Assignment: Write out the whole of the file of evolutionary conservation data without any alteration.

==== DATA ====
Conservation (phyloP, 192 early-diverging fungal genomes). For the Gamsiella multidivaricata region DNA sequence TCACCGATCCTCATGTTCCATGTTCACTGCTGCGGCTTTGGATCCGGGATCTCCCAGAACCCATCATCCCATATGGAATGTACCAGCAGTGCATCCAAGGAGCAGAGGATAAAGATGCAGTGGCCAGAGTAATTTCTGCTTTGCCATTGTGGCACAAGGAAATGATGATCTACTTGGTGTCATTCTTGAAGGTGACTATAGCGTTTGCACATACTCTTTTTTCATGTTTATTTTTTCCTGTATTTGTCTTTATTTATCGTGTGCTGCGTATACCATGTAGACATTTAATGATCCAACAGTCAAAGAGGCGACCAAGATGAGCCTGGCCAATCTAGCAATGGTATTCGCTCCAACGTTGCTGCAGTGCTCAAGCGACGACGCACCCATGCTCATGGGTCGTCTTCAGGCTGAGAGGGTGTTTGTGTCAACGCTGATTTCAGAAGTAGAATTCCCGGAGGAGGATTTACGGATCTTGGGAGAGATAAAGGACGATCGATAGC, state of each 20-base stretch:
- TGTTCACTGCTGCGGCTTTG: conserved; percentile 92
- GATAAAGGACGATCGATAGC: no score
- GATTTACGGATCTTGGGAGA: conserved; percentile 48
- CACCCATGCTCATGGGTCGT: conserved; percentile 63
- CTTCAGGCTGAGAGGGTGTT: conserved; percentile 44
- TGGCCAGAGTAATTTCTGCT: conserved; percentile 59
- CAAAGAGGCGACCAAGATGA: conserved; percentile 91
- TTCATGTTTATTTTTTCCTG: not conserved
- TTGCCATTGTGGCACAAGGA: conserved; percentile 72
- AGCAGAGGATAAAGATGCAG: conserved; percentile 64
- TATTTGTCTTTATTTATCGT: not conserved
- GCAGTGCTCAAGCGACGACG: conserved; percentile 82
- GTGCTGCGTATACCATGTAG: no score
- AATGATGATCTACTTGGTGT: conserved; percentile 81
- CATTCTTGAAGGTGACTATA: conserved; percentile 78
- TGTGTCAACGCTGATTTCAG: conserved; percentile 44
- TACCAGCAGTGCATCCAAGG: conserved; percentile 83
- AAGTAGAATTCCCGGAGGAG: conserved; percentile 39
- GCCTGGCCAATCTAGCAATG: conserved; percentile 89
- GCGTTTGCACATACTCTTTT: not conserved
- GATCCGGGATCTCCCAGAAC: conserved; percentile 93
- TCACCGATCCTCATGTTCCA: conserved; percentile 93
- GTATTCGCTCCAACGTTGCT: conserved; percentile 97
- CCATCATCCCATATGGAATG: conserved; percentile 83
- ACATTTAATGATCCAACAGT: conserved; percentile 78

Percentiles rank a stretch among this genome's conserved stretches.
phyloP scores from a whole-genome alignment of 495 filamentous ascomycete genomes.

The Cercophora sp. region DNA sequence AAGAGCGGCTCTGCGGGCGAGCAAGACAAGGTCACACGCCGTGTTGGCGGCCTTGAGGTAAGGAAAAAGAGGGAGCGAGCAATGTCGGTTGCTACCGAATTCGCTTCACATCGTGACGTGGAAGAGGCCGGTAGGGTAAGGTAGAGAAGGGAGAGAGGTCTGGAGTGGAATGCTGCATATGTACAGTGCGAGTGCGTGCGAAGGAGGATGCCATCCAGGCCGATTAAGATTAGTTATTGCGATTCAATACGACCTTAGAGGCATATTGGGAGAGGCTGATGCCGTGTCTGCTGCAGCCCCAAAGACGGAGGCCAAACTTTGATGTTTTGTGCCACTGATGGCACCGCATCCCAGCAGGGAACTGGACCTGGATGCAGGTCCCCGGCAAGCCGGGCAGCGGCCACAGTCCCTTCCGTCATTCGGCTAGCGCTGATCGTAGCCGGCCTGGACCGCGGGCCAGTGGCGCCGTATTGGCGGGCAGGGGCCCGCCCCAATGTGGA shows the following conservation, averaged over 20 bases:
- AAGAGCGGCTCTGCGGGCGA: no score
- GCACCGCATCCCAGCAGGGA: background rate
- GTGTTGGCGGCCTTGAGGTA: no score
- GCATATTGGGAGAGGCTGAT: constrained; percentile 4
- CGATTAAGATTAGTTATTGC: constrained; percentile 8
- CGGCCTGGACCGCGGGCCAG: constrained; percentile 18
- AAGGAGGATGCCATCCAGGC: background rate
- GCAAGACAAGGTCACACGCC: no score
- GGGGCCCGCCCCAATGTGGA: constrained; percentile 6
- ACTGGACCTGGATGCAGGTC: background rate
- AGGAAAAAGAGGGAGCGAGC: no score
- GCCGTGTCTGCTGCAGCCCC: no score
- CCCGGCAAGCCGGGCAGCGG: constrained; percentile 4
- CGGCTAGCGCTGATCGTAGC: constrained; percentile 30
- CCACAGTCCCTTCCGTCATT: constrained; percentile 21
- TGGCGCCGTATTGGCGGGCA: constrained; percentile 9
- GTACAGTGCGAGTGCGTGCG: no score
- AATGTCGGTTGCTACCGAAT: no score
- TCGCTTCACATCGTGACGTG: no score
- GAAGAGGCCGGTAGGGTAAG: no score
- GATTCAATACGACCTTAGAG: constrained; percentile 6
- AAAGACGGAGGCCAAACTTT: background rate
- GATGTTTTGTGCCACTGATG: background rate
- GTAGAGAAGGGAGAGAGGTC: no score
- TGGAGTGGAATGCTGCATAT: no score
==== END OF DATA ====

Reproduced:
Conservation (phyloP, 192 early-diverging fungal genomes). For the Gamsiella multidivaricata region DNA sequence TCACCGATCCTCATGTTCCATGTTCACTGCTGCGGCTTTGGATCCGGGATCTCCCAGAACCCATCATCCCATATGGAATGTACCAGCAGTGCATCCAAGGAGCAGAGGATAAAGATGCAGTGGCCAGAGTAATTTCTGCTTTGCCATTGTGGCACAAGGAAATGATGATCTACTTGGTGTCATTCTTGAAGGTGACTATAGCGTTTGCACATACTCTTTTTTCATGTTTATTTTTTCCTGTATTTGTCTTTATTTATCGTGTGCTGCGTATACCATGTAGACATTTAATGATCCAACAGTCAAAGAGGCGACCAAGATGAGCCTGGCCAATCTAGCAATGGTATTCGCTCCAACGTTGCTGCAGTGCTCAAGCGACGACGCACCCATGCTCATGGGTCGTCTTCAGGCTGAGAGGGTGTTTGTGTCAACGCTGATTTCAGAAGTAGAATTCCCGGAGGAGGATTTACGGATCTTGGGAGAGATAAAGGACGATCGATAGC, state of each 20-base stretch:
- TGTTCACTGCTGCGGCTTTG: conserved; percentile 92
- GATAAAGGACGATCGATAGC: no score
- GATTTACGGATCTTGGGAGA: conserved; percentile 48
- CACCCATGCTCATGGGTCGT: conserved; percentile 63
- CTTCAGGCTGAGAGGGTGTT: conserved; percentile 44
- TGGCCAGAGTAATTTCTGCT: conserved; percentile 59
- CAAAGAGGCGACCAAGATGA: conserved; percentile 91
- TTCATGTTTATTTTTTCCTG: not conserved
- TTGCCATTGTGGCACAAGGA: conserved; percentile 72
- AGCAGAGGATAAAGATGCAG: conserved; percentile 64
- TATTTGTCTTTATTTATCGT: not conserved
- GCAGTGCTCAAGCGACGACG: conserved; percentile 82
- GTGCTGCGTATACCATGTAG: no score
- AATGATGATCTACTTGGTGT: conserved; percentile 81
- CATTCTTGAAGGTGACTATA: conserved; percentile 78
- TGTGTCAACGCTGATTTCAG: conserved; percentile 44
- TACCAGCAGTGCATCCAAGG: conserved; percentile 83
- AAGTAGAATTCCCGGAGGAG: conserved; percentile 39
- GCCTGGCCAATCTAGCAATG: conserved; percentile 89
- GCGTTTGCACATACTCTTTT: not conserved
- GATCCGGGATCTCCCAGAAC: conserved; percentile 93
- TCACCGATCCTCATGTTCCA: conserved; percentile 93
- GTATTCGCTCCAACGTTGCT: conserved; percentile 97
- CCATCATCCCATATGGAATG: conserved; percentile 83
- ACATTTAATGATCCAACAGT: conserved; percentile 78

Percentiles rank a stretch among this genome's conserved stretches.
phyloP scores from a whole-genome alignment of 495 filamentous ascomycete genomes.

The Cercophora sp. region DNA sequence AAGAGCGGCTCTGCGGGCGAGCAAGACAAGGTCACACGCCGTGTTGGCGGCCTTGAGGTAAGGAAAAAGAGGGAGCGAGCAATGTCGGTTGCTACCGAATTCGCTTCACATCGTGACGTGGAAGAGGCCGGTAGGGTAAGGTAGAGAAGGGAGAGAGGTCTGGAGTGGAATGCTGCATATGTACAGTGCGAGTGCGTGCGAAGGAGGATGCCATCCAGGCCGATTAAGATTAGTTATTGCGATTCAATACGACCTTAGAGGCATATTGGGAGAGGCTGATGCCGTGTCTGCTGCAGCCCCAAAGACGGAGGCCAAACTTTGATGTTTTGTGCCACTGATGGCACCGCATCCCAGCAGGGAACTGGACCTGGATGCAGGTCCCCGGCAAGCCGGGCAGCGGCCACAGTCCCTTCCGTCATTCGGCTAGCGCTGATCGTAGCCGGCCTGGACCGCGGGCCAGTGGCGCCGTATTGGCGGGCAGGGGCCCGCCCCAATGTGGA shows the following conservation, averaged over 20 bases:
- AAGAGCGGCTCTGCGGGCGA: no score
- GCACCGCATCCCAGCAGGGA: background rate
- GTGTTGGCGGCCTTGAGGTA: no score
- GCATATTGGGAGAGGCTGAT: constrained; percentile 4
- CGATTAAGATTAGTTATTGC: constrained; percentile 8
- CGGCCTGGACCGCGGGCCAG: constrained; percentile 18
- AAGGAGGATGCCATCCAGGC: background rate
- GCAAGACAAGGTCACACGCC: no score
- GGGGCCCGCCCCAATGTGGA: constrained; percentile 6
- ACTGGACCTGGATGCAGGTC: background rate
- AGGAAAAAGAGGGAGCGAGC: no score
- GCCGTGTCTGCTGCAGCCCC: no score
- CCCGGCAAGCCGGGCAGCGG: constrained; percentile 4
- CGGCTAGCGCTGATCGTAGC: constrained; percentile 30
- CCACAGTCCCTTCCGTCATT: constrained; percentile 21
- TGGCGCCGTATTGGCGGGCA: constrained; percentile 9
- GTACAGTGCGAGTGCGTGCG: no score
- AATGTCGGTTGCTACCGAAT: no score
- TCGCTTCACATCGTGACGTG: no score
- GAAGAGGCCGGTAGGGTAAG: no score
- GATTCAATACGACCTTAGAG: constrained; percentile 6
- AAAGACGGAGGCCAAACTTT: background rate
- GATGTTTTGTGCCACTGATG: background rate
- GTAGAGAAGGGAGAGAGGTC: no score
- TGGAGTGGAATGCTGCATAT: no score